• Observe a strict age policy. Many groups require that attendees be 21 or older.
  • Enact a “no photography” policy at the event.
  • If your event is targeted by religious or political groups, post a blurb on your website so that the media can contact the National Coalition for Sexual Freedom for more information.

How to Deal With Kink-Shamers and Judgement 

“Contrary to some beliefs, research does not support the notion that clients with BDSM have a greater history of past abuse or trauma that predisposes them to this form of sexual or relationship expression. 

Do speak up, if it is safe to do so, challenge the person attempting to shame you. Ask them to explain their thinking.Lohani Noor

“Talk about kink-shaming experiences with someone you can trust. Doing this will help you process the situation and find a safe and effective way to deal with it. Do speak up, if it is safe to do so, challenge the person attempting to shame you. Ask them to explain their thinking. This will hopefully stop the person attempting to shame you from progressing their hurtful narrative. Look after yourself always and be sure to keep good emotional boundaries. You don’t have to disclose anything at all about yourself or explain your behaviours to anyone.” 

6 Tips for Beginners:

  • Communication is absolutely key for any BDSM activity. 
  • Educate yourself, the world of BDSM is detailed and nuanced, give it the respect it (and you) deserves by understanding its limits.
  • Use a safe word and absolutely honour it. Safety is not just about the physical but also the emotional and psychological, so if your partner uses the safe word honour it, you might not be able to see what your partner is experiencing psychologically or emotionally.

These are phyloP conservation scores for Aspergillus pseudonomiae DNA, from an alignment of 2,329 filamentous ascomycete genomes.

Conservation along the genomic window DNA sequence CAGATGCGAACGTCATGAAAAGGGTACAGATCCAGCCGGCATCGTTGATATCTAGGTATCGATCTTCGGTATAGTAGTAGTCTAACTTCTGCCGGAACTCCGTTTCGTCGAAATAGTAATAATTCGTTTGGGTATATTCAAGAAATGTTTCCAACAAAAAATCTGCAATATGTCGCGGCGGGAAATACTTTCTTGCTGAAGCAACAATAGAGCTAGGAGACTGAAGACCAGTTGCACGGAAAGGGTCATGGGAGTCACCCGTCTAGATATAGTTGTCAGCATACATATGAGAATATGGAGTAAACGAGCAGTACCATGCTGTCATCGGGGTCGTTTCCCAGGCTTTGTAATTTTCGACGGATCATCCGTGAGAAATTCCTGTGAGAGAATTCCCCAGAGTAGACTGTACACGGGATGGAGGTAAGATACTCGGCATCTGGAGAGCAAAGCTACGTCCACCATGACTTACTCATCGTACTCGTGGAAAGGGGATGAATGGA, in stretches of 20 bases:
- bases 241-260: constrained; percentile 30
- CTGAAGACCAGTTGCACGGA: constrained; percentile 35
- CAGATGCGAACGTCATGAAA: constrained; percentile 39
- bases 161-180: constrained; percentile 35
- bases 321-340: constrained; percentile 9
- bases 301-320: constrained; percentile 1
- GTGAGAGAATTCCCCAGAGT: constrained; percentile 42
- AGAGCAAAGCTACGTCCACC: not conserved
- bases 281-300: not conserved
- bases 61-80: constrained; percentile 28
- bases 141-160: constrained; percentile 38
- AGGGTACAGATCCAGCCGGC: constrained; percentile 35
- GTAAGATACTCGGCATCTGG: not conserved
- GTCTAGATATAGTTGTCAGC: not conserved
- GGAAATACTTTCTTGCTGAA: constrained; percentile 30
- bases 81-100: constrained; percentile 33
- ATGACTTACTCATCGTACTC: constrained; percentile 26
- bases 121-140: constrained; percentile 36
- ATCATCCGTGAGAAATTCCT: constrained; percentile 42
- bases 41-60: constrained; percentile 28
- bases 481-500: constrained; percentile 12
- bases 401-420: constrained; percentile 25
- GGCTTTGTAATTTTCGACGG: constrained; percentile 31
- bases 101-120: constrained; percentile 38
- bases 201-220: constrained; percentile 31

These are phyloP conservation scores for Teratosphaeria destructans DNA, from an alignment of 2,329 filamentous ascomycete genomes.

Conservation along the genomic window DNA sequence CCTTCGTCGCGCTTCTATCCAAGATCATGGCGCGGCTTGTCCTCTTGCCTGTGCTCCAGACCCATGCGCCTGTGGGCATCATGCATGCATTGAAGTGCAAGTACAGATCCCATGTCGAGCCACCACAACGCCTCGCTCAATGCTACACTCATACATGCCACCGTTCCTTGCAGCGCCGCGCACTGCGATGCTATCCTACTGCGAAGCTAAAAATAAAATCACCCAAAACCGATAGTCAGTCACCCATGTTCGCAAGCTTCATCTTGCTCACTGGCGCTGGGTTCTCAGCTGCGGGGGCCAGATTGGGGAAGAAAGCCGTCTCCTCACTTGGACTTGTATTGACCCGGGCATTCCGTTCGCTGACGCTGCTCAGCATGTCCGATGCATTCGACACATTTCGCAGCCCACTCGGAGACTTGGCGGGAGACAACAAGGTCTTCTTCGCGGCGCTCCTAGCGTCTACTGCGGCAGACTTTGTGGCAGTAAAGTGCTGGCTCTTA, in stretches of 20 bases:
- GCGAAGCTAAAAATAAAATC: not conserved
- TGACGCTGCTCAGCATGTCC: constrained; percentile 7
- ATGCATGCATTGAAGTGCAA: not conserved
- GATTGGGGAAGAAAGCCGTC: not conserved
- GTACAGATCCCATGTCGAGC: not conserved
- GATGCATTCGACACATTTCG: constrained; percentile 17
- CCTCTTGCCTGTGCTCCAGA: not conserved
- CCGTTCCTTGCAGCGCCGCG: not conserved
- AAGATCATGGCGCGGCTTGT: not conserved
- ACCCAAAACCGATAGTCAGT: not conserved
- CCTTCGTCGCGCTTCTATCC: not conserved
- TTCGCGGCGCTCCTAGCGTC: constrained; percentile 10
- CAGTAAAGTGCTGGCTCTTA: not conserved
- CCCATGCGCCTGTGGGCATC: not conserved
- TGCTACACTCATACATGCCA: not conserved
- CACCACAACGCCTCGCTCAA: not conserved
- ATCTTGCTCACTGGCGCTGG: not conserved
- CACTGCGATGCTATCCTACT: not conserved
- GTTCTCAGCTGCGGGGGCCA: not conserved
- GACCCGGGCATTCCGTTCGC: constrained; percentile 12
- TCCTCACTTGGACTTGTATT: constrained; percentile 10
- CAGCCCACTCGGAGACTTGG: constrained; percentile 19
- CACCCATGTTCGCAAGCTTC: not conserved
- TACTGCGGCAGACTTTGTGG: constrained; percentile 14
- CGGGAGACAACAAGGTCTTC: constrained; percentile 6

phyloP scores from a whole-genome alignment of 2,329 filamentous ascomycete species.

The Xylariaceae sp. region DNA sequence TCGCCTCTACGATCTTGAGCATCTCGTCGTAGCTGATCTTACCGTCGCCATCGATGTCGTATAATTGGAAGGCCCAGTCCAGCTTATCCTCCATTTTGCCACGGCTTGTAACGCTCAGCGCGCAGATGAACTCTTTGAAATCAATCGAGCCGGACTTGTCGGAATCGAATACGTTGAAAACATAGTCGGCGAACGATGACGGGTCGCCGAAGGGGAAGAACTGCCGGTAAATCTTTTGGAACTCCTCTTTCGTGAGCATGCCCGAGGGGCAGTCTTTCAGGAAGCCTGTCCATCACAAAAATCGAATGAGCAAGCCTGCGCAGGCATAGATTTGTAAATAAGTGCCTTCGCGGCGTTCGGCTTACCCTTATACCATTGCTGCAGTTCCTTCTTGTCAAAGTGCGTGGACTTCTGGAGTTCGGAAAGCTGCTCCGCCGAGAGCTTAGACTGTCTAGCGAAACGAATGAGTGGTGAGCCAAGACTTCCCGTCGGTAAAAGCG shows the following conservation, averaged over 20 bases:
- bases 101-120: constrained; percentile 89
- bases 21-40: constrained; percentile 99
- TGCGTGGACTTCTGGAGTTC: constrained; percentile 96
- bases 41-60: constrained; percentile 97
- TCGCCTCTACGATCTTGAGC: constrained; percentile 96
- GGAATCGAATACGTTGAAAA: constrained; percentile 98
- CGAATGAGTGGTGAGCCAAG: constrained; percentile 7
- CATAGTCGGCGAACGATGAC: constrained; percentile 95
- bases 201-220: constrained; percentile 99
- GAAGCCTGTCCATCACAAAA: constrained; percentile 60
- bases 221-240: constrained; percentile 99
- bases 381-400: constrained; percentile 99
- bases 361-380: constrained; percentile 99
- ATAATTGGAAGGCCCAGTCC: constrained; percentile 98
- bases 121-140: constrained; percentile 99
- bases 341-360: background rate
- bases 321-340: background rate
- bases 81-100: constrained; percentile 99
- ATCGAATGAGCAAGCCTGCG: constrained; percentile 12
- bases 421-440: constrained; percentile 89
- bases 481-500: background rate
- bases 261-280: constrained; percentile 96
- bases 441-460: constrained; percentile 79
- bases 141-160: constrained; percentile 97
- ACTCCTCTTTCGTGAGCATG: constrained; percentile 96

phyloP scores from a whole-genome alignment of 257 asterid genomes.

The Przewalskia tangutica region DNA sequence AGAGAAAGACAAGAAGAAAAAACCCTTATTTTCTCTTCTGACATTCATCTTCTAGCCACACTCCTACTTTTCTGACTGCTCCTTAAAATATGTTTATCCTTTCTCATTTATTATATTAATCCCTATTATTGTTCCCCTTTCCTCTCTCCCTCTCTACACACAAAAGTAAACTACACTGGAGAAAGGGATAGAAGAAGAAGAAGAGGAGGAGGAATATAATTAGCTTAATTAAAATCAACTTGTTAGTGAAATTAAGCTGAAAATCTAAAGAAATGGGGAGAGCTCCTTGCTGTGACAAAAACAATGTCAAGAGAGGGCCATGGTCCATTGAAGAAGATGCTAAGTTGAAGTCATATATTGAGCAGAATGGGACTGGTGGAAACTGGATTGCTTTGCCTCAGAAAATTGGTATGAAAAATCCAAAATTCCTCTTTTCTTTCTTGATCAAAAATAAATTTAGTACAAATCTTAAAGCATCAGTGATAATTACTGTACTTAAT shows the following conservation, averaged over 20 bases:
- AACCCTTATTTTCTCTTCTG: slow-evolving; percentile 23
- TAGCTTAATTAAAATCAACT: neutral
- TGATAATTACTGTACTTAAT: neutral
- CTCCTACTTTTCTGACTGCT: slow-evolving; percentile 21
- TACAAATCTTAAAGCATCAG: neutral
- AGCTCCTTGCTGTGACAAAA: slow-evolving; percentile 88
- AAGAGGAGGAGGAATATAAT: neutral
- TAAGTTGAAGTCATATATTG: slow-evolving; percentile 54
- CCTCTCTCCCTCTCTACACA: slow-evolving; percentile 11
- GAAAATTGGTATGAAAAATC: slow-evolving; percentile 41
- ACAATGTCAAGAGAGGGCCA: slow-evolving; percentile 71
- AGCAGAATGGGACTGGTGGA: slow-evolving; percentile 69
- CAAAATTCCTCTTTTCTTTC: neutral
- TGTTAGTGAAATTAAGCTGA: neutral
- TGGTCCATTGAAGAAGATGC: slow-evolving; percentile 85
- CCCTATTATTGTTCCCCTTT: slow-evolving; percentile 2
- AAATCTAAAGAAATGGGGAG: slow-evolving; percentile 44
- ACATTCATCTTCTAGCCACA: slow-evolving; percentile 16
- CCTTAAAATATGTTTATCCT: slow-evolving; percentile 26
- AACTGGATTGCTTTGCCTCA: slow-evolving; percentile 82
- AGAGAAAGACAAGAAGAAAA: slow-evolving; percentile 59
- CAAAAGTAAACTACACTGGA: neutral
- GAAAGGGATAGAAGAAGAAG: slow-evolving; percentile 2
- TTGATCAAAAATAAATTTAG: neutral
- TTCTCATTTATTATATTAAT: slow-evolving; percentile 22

• Don’t rush, there is plenty of time to experience all your desires. As you gain confidence and learn to communicate, your capacity to experience will get deeper and deeper.  
  • Understand consent. According to the National Coalition for Sexual Freedom, consent is an informed, voluntary agreement by two or more people to engage in a particular BDSM activity or to enter into a BDSM, dominant-submissive or master-slave relationship. In the realm of BDSM, consent can also only be given between adults at or above the legal age of consent, which in the UK is 16. In practice, it is not coerced or fanatical and is revocable, which means it can be withdrawn, by any party, at any time during the activity. No legal court will uphold BDSM lifestyle contracts, and so maintenance of these contracts requires the continued consent of the submissive, be it throughout a shorter experience or a longer-term agreement. Claiming that the submissive consented is not a viable excuse to abuse another person. The boundary is simply adhering to the communicated and agreed experience. However, let’s be clear: maintaining a submissive role for extended periods of time could detrimentally affect your internal sense of self. In other words, your beliefs about your actual freedoms and what you can and can’t do might blur.
  • After care is such a key part of the BDSM experience. Take time to process the experience, talk about the details, what you both felt, when and how. The verbal intimacy and vulnerability expressed after the BDSM experience will strengthen the bond you have with your partner

Your BDSM Starter Kit